A low GL diet is the perfect diet for controlling and treating type 2 diabetes
Low GL diets are the ideal way to control blood sugar levels and have been shown to increase insulin sensitivity. Many studies have found that low GL diets are superior to high carbohydrate, low fat diets in controlling and treating type two diabetes.
Two groups of overweight or obese people followed either a low GL diet or a low-fat low-calorie diet for two years. After each person had lost ten per cent of their body weight, other measures of their health were taken. Those on the low GL diet had greater improvements in insulin resistance (blood sugar control), triglycerides (fat circulating in the blood), inflammation and blood pressure compared with those on the conventional low-fat, low-calorie diet. The researchers concluded that a reduction in glycemic load may aid in the prevention or treatment of obesity, cardiovascular disease, and diabetes mellitus.
One group of people followed a low GL diet while another group followed a conventional low-fat, low-calorie diet (Canada’s Food Guide to Healthy Eating). Those following the low GL diet, not only lost more weight, they also had greater improvements in HDL cholesterol, triglycerides and fasting glucose compared to those on the conventional low-fat, low-cal diet after six months. These health gains were sustained or improved upon after twelve months. The researchers concluded that ‘implementation of a low GL diet is associated with substantial and sustained improvements in abdominal obesity, cholesterol and blood sugar control’.
In a study published in the Lancet in 2004, two groups of mice were fed either a low-GL diet or a high GL diet and their health compared. Besides being leaner, the low-GL group had better blood sugar control, lower blood fats and did not suffer the pancreatic disruption of the high-GL group.
Researchers at the Harvard School of Public Health monitored the health of 42,000 middle-aged men for six years and found that those who ate a high GL Diet were one and a half times more likely to develop diabetes than those who ate a low GL Diet. This positive association between GL and risk of diabetes was after taking into account other factors such as age, BMI, smoking, physical activity, family history of diabetes, alcohol consumption, cereal fibre, and total energy intake.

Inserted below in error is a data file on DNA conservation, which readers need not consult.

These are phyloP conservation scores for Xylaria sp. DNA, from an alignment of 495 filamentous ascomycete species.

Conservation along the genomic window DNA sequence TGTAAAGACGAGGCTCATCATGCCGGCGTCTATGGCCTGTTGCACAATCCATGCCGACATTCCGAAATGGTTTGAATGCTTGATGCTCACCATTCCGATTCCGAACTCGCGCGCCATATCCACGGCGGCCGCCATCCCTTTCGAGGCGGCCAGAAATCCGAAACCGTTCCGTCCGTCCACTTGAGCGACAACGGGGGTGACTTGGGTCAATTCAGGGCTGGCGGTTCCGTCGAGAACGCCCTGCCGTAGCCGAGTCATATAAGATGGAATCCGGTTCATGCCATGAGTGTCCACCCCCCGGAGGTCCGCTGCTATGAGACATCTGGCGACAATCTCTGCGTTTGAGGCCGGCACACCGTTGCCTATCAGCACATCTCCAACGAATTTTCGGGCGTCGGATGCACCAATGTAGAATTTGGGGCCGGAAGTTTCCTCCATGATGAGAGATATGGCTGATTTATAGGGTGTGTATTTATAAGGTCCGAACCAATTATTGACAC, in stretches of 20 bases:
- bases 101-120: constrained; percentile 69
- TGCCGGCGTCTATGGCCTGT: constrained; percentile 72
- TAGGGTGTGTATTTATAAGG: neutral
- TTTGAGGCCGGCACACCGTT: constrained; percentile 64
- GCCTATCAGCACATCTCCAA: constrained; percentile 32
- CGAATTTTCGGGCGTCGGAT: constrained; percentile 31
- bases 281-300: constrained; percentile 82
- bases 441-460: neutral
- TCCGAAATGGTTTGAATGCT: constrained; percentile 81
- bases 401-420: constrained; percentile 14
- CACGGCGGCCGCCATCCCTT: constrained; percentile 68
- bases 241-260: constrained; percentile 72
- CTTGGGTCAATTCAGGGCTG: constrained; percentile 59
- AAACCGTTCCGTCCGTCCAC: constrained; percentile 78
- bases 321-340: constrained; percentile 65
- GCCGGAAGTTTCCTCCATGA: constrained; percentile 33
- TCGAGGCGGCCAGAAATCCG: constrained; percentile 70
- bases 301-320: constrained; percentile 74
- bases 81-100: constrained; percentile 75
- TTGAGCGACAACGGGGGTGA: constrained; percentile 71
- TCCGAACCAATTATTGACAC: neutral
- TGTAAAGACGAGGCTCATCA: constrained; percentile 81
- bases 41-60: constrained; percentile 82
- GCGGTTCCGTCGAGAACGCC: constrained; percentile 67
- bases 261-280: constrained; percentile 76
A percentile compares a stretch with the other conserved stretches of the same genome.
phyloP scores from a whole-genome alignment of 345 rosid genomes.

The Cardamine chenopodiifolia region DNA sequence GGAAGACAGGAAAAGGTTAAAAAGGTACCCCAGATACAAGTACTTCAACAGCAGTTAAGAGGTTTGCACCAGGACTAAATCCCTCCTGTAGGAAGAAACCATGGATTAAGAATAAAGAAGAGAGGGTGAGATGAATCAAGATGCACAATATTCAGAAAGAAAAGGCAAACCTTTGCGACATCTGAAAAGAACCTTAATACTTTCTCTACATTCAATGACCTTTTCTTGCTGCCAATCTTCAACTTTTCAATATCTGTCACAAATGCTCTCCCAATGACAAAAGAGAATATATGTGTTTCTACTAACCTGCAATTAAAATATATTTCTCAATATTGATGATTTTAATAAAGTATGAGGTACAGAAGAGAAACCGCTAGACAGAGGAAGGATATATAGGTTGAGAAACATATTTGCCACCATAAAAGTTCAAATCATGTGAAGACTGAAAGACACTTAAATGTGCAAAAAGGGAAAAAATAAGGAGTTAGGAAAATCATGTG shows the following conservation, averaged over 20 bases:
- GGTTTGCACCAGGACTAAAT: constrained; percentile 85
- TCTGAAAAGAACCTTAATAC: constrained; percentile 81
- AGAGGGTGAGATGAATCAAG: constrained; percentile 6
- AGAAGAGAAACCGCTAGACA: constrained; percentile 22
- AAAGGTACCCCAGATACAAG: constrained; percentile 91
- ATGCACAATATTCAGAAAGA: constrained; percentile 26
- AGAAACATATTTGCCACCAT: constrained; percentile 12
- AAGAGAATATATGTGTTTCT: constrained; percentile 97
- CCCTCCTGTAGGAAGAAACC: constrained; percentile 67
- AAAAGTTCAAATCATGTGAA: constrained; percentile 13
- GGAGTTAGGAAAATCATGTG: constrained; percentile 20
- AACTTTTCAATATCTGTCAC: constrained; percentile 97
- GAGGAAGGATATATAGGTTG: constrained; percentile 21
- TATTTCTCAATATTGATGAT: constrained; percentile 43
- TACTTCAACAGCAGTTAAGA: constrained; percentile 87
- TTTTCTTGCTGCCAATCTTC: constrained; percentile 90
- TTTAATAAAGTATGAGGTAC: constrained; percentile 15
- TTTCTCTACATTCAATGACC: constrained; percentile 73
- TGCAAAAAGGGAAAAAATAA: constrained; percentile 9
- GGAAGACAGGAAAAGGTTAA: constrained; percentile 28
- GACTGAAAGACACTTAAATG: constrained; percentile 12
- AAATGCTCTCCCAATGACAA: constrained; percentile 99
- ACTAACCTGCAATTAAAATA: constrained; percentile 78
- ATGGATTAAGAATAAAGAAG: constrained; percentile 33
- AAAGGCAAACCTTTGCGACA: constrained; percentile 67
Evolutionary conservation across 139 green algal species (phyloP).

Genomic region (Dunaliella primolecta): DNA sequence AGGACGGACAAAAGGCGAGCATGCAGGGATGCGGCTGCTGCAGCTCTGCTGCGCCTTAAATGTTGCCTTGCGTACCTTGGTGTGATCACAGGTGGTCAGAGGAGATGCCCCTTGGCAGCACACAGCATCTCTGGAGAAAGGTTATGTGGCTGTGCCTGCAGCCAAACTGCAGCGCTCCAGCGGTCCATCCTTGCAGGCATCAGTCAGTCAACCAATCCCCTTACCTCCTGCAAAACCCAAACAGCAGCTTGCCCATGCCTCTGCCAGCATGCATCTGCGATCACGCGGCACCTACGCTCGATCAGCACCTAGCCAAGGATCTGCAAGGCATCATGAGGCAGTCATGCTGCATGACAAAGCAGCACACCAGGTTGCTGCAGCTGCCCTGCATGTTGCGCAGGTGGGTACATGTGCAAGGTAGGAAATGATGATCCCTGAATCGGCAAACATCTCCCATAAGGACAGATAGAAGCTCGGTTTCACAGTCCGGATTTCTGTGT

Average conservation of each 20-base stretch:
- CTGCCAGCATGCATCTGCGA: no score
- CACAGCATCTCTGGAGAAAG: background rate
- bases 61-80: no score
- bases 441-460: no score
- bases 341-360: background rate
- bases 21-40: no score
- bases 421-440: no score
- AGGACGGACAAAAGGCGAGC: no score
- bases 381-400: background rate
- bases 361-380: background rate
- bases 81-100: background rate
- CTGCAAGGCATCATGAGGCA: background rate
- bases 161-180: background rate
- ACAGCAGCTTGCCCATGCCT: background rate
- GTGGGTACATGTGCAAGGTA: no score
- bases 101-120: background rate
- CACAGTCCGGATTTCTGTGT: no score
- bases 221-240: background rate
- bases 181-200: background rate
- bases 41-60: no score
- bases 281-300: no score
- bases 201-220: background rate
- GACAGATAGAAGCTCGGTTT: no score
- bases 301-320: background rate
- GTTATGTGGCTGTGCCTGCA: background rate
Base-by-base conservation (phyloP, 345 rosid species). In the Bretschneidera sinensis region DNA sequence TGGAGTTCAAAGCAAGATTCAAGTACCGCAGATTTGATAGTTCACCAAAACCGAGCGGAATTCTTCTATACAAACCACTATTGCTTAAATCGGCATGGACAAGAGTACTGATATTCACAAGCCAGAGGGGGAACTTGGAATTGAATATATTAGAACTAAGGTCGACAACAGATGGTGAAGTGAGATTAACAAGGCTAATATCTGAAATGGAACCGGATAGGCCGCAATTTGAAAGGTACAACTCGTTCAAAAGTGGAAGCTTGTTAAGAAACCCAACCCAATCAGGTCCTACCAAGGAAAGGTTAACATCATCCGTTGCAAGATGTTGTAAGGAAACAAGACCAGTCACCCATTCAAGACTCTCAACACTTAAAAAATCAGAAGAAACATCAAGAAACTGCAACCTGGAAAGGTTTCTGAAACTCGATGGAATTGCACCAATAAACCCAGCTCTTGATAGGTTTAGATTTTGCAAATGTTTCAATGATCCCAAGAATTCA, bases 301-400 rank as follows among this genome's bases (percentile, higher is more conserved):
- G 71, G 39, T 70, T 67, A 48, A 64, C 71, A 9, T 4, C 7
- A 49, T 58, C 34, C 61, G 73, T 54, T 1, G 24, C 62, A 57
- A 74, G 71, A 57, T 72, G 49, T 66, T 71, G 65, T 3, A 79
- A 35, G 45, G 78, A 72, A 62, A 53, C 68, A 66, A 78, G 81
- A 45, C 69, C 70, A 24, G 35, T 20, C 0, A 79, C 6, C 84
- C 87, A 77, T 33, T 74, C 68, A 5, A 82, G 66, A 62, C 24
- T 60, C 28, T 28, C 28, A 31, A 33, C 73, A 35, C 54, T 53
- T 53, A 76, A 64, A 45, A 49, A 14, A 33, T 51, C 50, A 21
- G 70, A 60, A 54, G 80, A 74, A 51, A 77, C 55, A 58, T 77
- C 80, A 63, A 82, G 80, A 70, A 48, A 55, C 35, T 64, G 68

In a separate study, researchers at the Harvard School of Public Health also monitored the health of 65,000 middle-aged women for six years and found that those who ate a high GL Diet were also one and a half times more likely to develop diabetes than those who ate a low GL Diet.
Researchers at Harvard Medical School assessed two groups of obese adolescents who followed either an unlimited low-GL diet or a low calorie, low fat diet. In addition to losing more weight, those on the low-GL diet improved their insulin resistance while those on the conventional low-fat, low-calorie diet worsened theirs. Worsening insulin resistance is associated with obesity, diabetes and cardiovascular disease.
Fifteen volunteers followed a low-GL diet for twelve weeks while fifteen others followed a conventional low-fat, low-calorie diet. Both diets contained identical numbers of calories. The volunteers then switched diets for a further twelve weeks. Fasting insulin concentrations were significantly lower in the low GL group. Lower fasting insulin is associated with decreased risk of obesity, diabetes and heart disease.
A study of 574 adults in Massachusetts between 1994 and 1997, found that higher total carbohydrate intake, percentage of calories from carbohydrate and glycemic index/glycemic load were related to lower levels of beneficial HDL cholesterol and higher blood triglyceride levels. These results show an unfavourable effect of increased intake of highly processed carbohydrate on fat profile, which may have implications for metabolic syndrome, diabetes and coronary heart disease.
64 ‘healthy’ obese adults were put on a low GL diet for a year. This diet consisted of 20g carbohydrate and 80-100g protein per day. After a year, their fasting blood sugar levels ......
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